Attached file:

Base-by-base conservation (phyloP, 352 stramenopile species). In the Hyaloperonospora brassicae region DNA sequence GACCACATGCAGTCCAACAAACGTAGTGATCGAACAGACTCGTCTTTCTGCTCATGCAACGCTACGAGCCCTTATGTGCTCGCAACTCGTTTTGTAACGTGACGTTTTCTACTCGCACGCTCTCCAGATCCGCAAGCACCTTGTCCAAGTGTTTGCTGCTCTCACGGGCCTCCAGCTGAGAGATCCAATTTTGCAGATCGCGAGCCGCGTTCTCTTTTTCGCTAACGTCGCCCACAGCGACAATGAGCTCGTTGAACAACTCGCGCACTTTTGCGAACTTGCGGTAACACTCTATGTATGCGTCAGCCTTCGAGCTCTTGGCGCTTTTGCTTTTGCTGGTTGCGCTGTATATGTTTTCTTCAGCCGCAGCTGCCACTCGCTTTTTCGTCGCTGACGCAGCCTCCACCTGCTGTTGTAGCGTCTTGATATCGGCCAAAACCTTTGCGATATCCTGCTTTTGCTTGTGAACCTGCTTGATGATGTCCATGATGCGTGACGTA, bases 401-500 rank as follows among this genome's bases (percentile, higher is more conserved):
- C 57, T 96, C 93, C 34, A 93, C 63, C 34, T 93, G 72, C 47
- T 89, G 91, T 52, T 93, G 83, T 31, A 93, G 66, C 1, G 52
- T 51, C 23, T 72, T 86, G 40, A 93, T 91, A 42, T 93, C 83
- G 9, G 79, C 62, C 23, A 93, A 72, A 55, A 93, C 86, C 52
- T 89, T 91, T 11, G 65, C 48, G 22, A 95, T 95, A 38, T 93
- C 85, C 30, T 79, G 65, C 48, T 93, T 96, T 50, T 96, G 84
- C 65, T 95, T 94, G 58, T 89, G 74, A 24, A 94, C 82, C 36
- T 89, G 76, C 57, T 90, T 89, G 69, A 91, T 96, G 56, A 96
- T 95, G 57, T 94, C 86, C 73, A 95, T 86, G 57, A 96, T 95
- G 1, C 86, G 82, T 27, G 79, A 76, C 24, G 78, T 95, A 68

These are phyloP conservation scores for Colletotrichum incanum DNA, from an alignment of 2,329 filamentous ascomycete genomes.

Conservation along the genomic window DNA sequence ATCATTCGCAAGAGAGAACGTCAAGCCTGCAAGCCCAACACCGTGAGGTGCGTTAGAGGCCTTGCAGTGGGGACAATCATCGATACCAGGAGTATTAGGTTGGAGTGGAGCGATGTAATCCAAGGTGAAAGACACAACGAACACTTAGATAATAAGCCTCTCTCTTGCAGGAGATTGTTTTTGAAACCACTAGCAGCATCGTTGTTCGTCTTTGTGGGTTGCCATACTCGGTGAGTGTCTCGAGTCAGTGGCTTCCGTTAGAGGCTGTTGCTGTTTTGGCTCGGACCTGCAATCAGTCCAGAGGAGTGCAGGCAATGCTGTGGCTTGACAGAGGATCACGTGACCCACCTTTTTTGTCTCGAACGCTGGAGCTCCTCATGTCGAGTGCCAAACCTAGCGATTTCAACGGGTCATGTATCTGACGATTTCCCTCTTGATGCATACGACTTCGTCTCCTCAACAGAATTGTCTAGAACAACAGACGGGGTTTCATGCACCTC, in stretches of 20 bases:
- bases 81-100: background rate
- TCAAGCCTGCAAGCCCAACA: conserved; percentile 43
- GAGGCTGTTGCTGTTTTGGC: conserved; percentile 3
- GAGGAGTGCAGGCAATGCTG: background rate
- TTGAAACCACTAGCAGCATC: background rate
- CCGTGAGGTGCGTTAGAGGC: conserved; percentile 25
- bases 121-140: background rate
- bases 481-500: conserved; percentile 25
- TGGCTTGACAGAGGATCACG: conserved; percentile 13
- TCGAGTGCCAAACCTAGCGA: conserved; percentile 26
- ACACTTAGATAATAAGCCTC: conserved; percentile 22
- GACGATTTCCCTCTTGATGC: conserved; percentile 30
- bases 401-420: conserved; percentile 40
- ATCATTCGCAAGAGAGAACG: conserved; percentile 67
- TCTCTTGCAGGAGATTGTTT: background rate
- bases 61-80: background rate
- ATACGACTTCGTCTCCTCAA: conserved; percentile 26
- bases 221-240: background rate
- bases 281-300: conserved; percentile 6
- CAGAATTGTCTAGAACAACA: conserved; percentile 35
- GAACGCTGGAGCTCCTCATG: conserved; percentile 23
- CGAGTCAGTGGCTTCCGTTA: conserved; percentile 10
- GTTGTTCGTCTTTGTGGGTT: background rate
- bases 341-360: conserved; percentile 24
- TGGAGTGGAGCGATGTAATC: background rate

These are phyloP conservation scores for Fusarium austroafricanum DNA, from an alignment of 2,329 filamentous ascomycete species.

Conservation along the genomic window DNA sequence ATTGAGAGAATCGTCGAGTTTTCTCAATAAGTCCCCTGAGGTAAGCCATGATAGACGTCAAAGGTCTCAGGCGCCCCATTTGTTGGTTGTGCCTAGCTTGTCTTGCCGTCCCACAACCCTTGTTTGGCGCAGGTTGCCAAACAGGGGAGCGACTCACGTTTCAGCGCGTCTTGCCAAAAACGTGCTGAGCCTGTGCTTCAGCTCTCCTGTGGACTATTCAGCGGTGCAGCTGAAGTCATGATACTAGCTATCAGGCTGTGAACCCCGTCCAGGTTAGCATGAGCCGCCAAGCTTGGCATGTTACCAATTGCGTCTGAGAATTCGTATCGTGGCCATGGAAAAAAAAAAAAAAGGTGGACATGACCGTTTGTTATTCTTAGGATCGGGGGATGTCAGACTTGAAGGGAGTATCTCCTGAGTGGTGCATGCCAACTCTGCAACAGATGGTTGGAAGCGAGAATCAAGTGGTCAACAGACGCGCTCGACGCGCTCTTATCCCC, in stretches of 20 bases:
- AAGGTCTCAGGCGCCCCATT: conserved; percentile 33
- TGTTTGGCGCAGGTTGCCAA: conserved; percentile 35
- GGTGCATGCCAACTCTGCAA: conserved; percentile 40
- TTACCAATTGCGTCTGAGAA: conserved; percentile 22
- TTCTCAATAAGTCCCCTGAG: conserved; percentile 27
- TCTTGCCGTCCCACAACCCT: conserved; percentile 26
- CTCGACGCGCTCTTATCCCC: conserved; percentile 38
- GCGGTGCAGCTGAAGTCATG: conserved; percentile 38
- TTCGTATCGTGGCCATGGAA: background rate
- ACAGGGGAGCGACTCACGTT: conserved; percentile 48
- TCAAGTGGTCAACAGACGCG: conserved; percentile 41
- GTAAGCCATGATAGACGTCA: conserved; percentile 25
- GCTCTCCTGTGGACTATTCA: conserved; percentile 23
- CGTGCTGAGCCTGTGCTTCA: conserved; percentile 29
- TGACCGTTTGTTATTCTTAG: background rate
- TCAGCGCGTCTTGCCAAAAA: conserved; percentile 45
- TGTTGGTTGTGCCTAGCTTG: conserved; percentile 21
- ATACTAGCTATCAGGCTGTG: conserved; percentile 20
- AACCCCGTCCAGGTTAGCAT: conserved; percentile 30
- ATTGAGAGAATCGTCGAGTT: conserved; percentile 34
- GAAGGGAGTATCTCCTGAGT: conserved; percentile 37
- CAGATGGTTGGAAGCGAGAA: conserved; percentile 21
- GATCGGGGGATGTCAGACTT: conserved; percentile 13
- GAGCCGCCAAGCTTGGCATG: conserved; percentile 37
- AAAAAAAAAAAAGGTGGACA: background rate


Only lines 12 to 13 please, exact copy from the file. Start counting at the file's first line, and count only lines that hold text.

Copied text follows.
These are phyloP conservation scores for Colletotrichum incanum DNA, from an alignment of 2,329 filamentous ascomycete genomes.

Conservation along the genomic window DNA sequence ATCATTCGCAAGAGAGAACGTCAAGCCTGCAAGCCCAACACCGTGAGGTGCGTTAGAGGCCTTGCAGTGGGGACAATCATCGATACCAGGAGTATTAGGTTGGAGTGGAGCGATGTAATCCAAGGTGAAAGACACAACGAACACTTAGATAATAAGCCTCTCTCTTGCAGGAGATTGTTTTTGAAACCACTAGCAGCATCGTTGTTCGTCTTTGTGGGTTGCCATACTCGGTGAGTGTCTCGAGTCAGTGGCTTCCGTTAGAGGCTGTTGCTGTTTTGGCTCGGACCTGCAATCAGTCCAGAGGAGTGCAGGCAATGCTGTGGCTTGACAGAGGATCACGTGACCCACCTTTTTTGTCTCGAACGCTGGAGCTCCTCATGTCGAGTGCCAAACCTAGCGATTTCAACGGGTCATGTATCTGACGATTTCCCTCTTGATGCATACGACTTCGTCTCCTCAACAGAATTGTCTAGAACAACAGACGGGGTTTCATGCACCTC, in stretches of 20 bases: